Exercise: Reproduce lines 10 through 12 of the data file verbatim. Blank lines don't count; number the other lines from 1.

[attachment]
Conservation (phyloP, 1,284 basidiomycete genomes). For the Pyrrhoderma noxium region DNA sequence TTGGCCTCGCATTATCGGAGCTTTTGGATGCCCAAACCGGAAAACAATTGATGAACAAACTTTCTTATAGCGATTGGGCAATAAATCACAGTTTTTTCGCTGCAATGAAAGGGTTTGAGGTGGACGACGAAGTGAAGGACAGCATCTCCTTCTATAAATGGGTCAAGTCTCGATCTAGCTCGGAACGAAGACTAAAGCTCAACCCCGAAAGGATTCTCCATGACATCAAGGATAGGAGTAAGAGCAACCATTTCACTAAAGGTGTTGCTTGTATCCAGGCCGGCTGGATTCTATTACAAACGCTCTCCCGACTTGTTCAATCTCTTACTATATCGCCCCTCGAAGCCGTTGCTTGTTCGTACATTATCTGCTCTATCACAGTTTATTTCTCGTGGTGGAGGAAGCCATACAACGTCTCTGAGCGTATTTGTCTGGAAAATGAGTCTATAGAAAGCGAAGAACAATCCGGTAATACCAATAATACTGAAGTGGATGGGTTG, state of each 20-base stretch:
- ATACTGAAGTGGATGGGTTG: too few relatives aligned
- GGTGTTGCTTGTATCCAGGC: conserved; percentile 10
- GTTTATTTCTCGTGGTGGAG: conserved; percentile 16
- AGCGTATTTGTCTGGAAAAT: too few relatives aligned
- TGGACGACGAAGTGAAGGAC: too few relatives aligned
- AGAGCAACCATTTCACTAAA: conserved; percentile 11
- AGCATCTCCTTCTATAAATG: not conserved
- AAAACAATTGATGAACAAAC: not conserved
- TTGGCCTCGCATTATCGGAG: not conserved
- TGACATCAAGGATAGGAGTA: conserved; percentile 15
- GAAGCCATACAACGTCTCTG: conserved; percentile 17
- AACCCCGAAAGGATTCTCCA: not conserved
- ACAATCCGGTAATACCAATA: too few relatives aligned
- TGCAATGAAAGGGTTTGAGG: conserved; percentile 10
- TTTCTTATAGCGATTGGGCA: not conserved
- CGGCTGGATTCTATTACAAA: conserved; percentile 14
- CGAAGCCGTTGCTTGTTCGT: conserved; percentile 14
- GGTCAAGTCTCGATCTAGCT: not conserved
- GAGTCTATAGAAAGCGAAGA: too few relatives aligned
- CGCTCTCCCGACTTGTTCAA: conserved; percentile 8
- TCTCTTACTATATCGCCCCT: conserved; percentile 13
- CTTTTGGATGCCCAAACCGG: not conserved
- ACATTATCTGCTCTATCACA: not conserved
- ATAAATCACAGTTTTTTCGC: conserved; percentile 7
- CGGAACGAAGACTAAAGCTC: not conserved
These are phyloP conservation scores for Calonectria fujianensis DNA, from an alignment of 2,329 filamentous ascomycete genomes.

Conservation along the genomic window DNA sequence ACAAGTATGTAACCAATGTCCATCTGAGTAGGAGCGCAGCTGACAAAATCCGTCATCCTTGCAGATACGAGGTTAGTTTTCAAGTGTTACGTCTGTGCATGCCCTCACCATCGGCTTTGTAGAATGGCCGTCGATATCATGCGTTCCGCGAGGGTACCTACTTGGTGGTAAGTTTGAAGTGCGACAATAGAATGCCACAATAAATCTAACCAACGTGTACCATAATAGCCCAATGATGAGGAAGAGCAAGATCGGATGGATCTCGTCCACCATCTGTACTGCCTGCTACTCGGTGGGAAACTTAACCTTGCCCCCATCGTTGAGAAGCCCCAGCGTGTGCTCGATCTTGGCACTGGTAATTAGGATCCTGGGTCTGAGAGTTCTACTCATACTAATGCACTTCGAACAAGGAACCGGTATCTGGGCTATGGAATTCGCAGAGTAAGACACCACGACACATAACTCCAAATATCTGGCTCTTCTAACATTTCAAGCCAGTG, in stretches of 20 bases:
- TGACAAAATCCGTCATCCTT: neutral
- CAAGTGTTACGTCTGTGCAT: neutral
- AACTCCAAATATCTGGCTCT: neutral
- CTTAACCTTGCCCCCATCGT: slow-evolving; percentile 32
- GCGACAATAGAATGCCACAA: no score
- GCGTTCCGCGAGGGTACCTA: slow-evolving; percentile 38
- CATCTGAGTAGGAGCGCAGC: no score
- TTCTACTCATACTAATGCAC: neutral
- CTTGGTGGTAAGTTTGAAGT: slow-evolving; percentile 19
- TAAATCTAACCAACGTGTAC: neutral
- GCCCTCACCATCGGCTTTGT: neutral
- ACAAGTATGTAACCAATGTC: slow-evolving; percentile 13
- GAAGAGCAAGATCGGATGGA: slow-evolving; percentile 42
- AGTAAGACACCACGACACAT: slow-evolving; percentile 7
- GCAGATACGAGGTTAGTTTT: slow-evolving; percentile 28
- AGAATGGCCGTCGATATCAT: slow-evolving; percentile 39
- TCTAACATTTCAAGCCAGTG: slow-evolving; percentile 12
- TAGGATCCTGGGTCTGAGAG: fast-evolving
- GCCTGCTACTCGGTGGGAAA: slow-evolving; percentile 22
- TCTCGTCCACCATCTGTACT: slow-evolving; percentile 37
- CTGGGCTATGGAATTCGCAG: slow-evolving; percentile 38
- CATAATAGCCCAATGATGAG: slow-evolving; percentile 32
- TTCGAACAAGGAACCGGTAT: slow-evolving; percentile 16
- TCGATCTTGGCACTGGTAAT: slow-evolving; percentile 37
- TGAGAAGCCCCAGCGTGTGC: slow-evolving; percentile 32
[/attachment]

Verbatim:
- TTGGCCTCGCATTATCGGAG: not conserved
- TGACATCAAGGATAGGAGTA: conserved; percentile 15
- GAAGCCATACAACGTCTCTG: conserved; percentile 17